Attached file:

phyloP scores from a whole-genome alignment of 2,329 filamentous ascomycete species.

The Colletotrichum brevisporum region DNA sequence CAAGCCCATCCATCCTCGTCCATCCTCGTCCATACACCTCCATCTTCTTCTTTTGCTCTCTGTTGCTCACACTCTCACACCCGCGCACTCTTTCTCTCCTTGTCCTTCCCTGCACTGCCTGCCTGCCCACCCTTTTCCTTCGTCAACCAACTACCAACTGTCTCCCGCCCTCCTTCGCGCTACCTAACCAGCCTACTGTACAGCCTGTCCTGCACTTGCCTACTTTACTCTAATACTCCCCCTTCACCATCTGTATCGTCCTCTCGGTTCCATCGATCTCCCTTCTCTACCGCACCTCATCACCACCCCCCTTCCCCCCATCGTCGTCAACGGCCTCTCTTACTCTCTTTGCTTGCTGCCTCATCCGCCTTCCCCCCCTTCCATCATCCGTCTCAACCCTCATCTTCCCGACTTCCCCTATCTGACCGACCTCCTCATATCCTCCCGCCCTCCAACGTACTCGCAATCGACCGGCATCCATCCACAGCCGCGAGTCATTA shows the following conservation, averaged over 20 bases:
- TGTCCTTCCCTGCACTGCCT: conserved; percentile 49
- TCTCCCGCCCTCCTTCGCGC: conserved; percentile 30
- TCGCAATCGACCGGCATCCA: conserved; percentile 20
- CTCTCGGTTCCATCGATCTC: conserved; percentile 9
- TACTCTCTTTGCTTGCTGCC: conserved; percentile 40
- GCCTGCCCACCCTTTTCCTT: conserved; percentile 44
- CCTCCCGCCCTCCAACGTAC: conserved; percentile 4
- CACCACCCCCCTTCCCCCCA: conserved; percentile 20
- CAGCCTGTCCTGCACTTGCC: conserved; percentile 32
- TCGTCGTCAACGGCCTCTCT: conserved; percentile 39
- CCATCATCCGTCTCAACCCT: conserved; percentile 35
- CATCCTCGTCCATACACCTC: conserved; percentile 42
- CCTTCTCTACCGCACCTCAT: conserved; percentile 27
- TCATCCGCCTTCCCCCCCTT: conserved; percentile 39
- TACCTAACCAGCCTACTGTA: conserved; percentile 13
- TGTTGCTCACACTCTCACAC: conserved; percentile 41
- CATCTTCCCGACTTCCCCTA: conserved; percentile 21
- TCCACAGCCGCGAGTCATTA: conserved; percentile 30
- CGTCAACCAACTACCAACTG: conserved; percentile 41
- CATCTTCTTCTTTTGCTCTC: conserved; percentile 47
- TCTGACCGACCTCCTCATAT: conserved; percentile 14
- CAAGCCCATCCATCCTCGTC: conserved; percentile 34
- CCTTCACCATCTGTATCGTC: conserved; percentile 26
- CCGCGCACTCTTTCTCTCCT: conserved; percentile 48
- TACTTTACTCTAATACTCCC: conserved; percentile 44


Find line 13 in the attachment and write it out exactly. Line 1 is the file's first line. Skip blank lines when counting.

- CCATCATCCGTCTCAACCCT: conserved; percentile 35